the RPG-based signalling terminals in AXE. the commands below have to be used. operation and maintenance is simplified. 84 .AXE Access 910 NNUPP:NODE=AUS-0. the different applications are handled as different “access groups”.RPTYPE=RPG.e. Each type of access (i.AG=5. In GAM. protocol) must have a dedicated RPG. GNACI:DIP=0LITAU. One access group comprises all interfaces connected to the same RPG. NETWORK NODE USER TO PORT CONNECTION DATA NODE AUS-0 PORT 0 1 2 3 4 5 6 7 8 9 10 11 12 13 14 15 16 17 18 19 20 21 22 23 24 25 26 27 DEV DIP INTCONN YES YES YES YES YES YES YES LIAU-0 LIAU-1 LIAU-2 LIAU-3 0LIAU 1LIAU 2LIAU 3LIAU LITAU-0 0LITAU RST-32&&-63 RST-0&&-31 END Figure 6.10 Printout of Network Node 6.4. By having one common access manager.AG=4.8 Connection via Generic Access Manager. This means that the TAU communication and V5 protocols have to be connected to different RPGs.RPTYPE=RPG. GNACI:DIP=0LIAU. To connect the TAU and the AUs to two different RPGs. GAM GAM is a function for connecting several different types of accesses to the same signalling platform.


When the command is executed, GAM defines a path from the DIP in the command to an RPG belonging to the access group. The access group is created when the first interface is connected to it. By defining the same access group number, it is possible to connect more interfaces to the same access group. Figure 6.11 illustrates the general principle.


Group Switch


Figure 6.11

GAM reserves a path between the DIP and the RPG

Figure 6.12 shows a printout of the two access groups to the TAU and to the AUs.




TS 16





TS 16 16


Printout of Generic Access Manager data


Connection of AU to V5
The Access Units are still not connected to the V5.1 interface. The command EXPCI will connect each port on the AU to a specific, fixed, time slot in the V5.1 interface. Interface number 0 will be connected to time slot 1, and the process continued until all the 30 interfaces have been given a time slot. As usual, time slots 0 and 16 are excluded as they are used for synchronization and V5.1 signalling.


The first command connected a PSTN access unit and the latter one an access unit for ISDN basic rate access.


All the defined equipment has to be deblocked before service can start. The new deblocking commands are:

The command deblocks a network node (an AUS).

The command deblocks a Plug-In Unit (PIU) of type AU or TAU.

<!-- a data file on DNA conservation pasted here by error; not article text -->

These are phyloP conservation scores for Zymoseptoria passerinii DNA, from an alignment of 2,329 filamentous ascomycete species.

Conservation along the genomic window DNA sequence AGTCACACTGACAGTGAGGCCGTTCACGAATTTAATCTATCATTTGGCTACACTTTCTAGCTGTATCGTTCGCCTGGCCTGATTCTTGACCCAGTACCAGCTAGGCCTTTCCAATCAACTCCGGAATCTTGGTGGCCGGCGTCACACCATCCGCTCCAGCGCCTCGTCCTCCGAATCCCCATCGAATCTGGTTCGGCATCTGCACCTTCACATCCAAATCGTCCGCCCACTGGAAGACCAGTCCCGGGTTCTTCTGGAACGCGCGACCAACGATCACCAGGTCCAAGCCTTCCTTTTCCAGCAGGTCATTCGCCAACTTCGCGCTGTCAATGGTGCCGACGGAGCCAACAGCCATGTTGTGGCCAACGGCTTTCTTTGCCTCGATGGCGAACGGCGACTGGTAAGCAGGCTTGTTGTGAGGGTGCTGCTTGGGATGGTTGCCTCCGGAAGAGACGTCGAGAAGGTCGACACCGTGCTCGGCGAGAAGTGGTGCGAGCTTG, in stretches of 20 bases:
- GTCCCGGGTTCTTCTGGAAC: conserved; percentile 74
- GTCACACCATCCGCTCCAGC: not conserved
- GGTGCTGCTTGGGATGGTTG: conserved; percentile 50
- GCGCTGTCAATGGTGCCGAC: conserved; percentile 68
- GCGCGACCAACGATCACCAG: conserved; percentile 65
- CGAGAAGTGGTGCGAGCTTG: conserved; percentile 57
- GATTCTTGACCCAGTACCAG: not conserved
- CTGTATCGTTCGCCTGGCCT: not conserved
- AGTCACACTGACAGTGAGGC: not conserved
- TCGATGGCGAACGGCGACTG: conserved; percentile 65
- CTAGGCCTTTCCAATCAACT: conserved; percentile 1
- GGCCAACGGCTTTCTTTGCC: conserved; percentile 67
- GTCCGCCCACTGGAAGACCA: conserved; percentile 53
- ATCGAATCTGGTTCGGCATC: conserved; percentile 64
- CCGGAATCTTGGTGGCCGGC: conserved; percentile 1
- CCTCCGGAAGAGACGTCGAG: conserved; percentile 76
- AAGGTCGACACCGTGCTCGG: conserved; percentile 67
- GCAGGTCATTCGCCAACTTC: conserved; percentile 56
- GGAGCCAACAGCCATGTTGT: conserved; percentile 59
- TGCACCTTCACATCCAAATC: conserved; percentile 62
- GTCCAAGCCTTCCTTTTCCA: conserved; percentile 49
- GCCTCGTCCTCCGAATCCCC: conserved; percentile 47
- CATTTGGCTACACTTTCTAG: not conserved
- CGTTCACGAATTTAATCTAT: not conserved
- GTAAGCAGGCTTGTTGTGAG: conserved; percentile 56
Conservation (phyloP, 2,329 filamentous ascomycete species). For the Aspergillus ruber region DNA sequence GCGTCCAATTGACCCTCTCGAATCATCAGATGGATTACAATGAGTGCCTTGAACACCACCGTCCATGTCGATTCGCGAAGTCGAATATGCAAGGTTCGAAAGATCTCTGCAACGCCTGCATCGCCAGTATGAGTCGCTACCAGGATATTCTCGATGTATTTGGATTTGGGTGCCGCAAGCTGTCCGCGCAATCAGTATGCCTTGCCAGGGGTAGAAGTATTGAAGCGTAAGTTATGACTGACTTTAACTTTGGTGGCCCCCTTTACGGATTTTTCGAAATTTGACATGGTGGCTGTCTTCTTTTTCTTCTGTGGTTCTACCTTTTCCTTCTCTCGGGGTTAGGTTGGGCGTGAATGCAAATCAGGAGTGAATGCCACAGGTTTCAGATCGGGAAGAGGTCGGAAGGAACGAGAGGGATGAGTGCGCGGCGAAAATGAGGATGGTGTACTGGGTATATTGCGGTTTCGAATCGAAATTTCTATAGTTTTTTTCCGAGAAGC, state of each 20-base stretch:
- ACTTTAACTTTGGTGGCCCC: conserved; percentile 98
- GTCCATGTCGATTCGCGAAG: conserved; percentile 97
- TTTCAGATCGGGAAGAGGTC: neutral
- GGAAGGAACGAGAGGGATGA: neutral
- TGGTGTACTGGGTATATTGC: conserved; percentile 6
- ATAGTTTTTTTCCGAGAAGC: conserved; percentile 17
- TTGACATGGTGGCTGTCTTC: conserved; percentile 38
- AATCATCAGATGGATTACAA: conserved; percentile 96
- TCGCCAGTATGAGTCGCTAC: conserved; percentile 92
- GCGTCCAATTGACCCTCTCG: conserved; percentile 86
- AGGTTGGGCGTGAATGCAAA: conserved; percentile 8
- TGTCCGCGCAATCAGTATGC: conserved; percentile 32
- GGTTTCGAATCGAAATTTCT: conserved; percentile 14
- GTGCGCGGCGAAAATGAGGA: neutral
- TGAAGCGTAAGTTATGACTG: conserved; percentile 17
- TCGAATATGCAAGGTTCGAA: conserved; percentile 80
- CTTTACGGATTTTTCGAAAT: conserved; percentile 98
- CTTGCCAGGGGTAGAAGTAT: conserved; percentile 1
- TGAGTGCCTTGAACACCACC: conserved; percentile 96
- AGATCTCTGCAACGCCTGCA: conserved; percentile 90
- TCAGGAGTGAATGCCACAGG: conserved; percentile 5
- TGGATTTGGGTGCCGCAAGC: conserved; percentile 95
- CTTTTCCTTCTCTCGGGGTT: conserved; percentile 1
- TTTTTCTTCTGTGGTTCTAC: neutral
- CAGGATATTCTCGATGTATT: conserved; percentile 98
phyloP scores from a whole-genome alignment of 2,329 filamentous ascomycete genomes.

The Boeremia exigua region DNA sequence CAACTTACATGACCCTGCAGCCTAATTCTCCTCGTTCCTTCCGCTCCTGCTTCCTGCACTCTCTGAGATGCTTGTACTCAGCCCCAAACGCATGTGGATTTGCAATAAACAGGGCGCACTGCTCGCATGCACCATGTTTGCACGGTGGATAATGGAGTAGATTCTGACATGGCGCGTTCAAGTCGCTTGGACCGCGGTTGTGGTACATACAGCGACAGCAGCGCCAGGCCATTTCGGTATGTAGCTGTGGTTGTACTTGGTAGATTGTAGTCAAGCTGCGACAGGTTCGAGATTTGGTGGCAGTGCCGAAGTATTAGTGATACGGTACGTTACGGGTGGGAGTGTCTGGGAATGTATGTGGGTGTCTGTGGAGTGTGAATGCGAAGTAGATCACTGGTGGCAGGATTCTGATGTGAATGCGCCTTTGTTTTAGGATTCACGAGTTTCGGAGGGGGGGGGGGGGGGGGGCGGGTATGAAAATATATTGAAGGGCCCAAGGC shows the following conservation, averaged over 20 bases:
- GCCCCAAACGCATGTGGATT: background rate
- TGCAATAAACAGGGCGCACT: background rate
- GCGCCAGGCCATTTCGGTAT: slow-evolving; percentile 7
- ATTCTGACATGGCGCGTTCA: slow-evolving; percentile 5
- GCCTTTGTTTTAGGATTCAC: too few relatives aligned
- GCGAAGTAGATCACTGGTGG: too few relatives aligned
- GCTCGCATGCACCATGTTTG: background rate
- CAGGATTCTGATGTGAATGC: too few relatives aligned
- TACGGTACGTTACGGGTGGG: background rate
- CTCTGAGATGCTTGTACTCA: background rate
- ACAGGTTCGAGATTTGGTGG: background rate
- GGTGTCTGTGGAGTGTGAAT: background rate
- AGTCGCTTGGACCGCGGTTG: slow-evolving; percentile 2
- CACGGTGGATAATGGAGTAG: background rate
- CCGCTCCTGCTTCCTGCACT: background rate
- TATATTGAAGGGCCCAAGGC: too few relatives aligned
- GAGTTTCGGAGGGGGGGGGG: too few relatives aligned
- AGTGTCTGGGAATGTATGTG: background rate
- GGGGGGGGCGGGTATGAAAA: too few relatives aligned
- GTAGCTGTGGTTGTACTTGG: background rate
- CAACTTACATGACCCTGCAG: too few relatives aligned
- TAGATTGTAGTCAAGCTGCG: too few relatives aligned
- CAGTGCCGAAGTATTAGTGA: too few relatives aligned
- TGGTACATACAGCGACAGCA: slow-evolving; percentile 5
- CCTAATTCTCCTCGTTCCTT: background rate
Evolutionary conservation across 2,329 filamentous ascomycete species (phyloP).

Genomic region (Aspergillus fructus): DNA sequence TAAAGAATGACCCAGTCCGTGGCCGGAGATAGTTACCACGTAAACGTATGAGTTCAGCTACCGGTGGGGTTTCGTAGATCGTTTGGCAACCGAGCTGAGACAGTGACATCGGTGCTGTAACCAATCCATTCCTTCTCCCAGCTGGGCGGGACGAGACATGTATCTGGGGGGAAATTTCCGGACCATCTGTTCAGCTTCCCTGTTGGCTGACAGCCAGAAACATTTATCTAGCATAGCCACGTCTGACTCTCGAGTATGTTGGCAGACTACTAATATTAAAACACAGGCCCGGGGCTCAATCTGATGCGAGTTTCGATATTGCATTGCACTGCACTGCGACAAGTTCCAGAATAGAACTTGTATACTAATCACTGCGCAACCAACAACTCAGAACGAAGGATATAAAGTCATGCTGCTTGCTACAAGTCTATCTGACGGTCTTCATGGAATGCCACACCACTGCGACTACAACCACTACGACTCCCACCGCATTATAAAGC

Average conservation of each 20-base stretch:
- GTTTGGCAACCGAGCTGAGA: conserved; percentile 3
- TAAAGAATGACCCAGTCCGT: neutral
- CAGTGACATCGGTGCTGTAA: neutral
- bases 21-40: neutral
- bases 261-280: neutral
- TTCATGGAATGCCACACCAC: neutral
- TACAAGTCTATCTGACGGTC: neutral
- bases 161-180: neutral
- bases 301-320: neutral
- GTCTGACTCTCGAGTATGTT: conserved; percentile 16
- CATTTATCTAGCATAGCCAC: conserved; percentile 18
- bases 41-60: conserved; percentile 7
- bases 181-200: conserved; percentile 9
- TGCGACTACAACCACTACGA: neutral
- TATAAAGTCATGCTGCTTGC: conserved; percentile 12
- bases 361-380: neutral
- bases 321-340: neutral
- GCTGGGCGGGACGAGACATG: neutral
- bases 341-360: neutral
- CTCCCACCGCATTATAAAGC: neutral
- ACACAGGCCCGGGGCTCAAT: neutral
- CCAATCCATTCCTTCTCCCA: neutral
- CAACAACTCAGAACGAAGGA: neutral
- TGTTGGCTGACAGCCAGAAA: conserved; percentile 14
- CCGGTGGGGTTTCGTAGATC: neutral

Connection of Subscribers
There are no new or modified commands used to connect subscribers to the system. As an example, the SULII command is still used to connect an ordinary PSTN subscriber:

For ISDN subscribers, the commands IUDCI, IUANI and IUAPC are still used.


Connection of Primary Rate Access
Primary rate access, PRA, is connected in a very similar way as AU and TAU. The commands are the same but some parameters differ:

This command connects the PRA to the network node AUS-0 at port number 18 (the ET device number 18).

This command defines the DIP, digital path, between the AUS and the PABX.

Figure 6.13 shows the printout of the GAM connection data.





Printout of Generic Access Manager data for Primary Rate Access

7. Maintenance

7.1 Chapter Introduction
Maintenance will change a lot when the new AXE Access 910 is introduced. The repair procedures will not change much but the maintenance efforts should be substantially lower with AXE Access 910 than with the existing SSS5.

Chapter Objectives
After completing this chapter, you will be able to: • Describe the fundamental maintenance principles used in AXE Access 910 • Understand how the maintenance principles affect the total system characteristics.

7.2 Maintenance Principles
Much effort has been put into improving the overall system characteristics. Any system replacing an older version must be better than its predecessor. There are many different parts that have been modified to make the system characteristics superior.


More Robust Design
The AXE Access 910 has much less cabling than the SSS5 as more functions are put on single boards. Cables have connectors at each end, and these give problems when they get dirty or when they start to oxidize. By reducing the number of cables in the switch, these risks are reduced.